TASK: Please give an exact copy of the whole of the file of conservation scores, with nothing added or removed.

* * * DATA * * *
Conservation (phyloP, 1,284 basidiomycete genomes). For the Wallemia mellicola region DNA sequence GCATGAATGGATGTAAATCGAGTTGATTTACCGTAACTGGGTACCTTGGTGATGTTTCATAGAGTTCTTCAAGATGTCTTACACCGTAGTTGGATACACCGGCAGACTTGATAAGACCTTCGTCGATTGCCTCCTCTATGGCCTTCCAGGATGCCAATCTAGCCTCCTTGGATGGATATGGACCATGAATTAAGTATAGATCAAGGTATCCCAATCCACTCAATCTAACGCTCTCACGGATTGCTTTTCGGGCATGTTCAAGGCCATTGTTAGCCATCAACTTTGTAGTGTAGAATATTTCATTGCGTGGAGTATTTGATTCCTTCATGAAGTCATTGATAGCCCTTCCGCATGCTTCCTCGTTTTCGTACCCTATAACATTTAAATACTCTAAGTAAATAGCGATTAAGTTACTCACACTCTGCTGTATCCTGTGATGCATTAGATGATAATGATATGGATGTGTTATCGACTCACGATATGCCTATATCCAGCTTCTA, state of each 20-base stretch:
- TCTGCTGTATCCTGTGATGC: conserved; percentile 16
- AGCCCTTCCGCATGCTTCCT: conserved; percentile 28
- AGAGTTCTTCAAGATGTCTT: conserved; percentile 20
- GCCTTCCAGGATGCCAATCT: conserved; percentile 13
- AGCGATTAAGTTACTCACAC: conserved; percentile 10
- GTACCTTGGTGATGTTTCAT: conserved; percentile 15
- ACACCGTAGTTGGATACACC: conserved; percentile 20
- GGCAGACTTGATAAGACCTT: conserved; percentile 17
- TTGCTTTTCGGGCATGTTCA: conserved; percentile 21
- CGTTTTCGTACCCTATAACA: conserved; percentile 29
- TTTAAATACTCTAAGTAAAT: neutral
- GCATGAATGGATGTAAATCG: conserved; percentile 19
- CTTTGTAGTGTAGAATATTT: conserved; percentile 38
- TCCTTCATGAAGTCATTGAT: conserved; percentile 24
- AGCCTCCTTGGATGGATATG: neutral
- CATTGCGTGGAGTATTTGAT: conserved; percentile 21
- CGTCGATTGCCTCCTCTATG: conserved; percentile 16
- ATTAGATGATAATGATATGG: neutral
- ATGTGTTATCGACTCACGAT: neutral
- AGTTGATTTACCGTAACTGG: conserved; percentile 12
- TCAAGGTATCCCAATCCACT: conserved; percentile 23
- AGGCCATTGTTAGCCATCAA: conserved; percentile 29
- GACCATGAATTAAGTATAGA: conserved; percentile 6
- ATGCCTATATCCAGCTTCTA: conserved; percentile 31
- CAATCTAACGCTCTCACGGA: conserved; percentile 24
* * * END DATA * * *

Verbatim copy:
Conservation (phyloP, 1,284 basidiomycete genomes). For the Wallemia mellicola region DNA sequence GCATGAATGGATGTAAATCGAGTTGATTTACCGTAACTGGGTACCTTGGTGATGTTTCATAGAGTTCTTCAAGATGTCTTACACCGTAGTTGGATACACCGGCAGACTTGATAAGACCTTCGTCGATTGCCTCCTCTATGGCCTTCCAGGATGCCAATCTAGCCTCCTTGGATGGATATGGACCATGAATTAAGTATAGATCAAGGTATCCCAATCCACTCAATCTAACGCTCTCACGGATTGCTTTTCGGGCATGTTCAAGGCCATTGTTAGCCATCAACTTTGTAGTGTAGAATATTTCATTGCGTGGAGTATTTGATTCCTTCATGAAGTCATTGATAGCCCTTCCGCATGCTTCCTCGTTTTCGTACCCTATAACATTTAAATACTCTAAGTAAATAGCGATTAAGTTACTCACACTCTGCTGTATCCTGTGATGCATTAGATGATAATGATATGGATGTGTTATCGACTCACGATATGCCTATATCCAGCTTCTA, state of each 20-base stretch:
- TCTGCTGTATCCTGTGATGC: conserved; percentile 16
- AGCCCTTCCGCATGCTTCCT: conserved; percentile 28
- AGAGTTCTTCAAGATGTCTT: conserved; percentile 20
- GCCTTCCAGGATGCCAATCT: conserved; percentile 13
- AGCGATTAAGTTACTCACAC: conserved; percentile 10
- GTACCTTGGTGATGTTTCAT: conserved; percentile 15
- ACACCGTAGTTGGATACACC: conserved; percentile 20
- GGCAGACTTGATAAGACCTT: conserved; percentile 17
- TTGCTTTTCGGGCATGTTCA: conserved; percentile 21
- CGTTTTCGTACCCTATAACA: conserved; percentile 29
- TTTAAATACTCTAAGTAAAT: neutral
- GCATGAATGGATGTAAATCG: conserved; percentile 19
- CTTTGTAGTGTAGAATATTT: conserved; percentile 38
- TCCTTCATGAAGTCATTGAT: conserved; percentile 24
- AGCCTCCTTGGATGGATATG: neutral
- CATTGCGTGGAGTATTTGAT: conserved; percentile 21
- CGTCGATTGCCTCCTCTATG: conserved; percentile 16
- ATTAGATGATAATGATATGG: neutral
- ATGTGTTATCGACTCACGAT: neutral
- AGTTGATTTACCGTAACTGG: conserved; percentile 12
- TCAAGGTATCCCAATCCACT: conserved; percentile 23
- AGGCCATTGTTAGCCATCAA: conserved; percentile 29
- GACCATGAATTAAGTATAGA: conserved; percentile 6
- ATGCCTATATCCAGCTTCTA: conserved; percentile 31
- CAATCTAACGCTCTCACGGA: conserved; percentile 24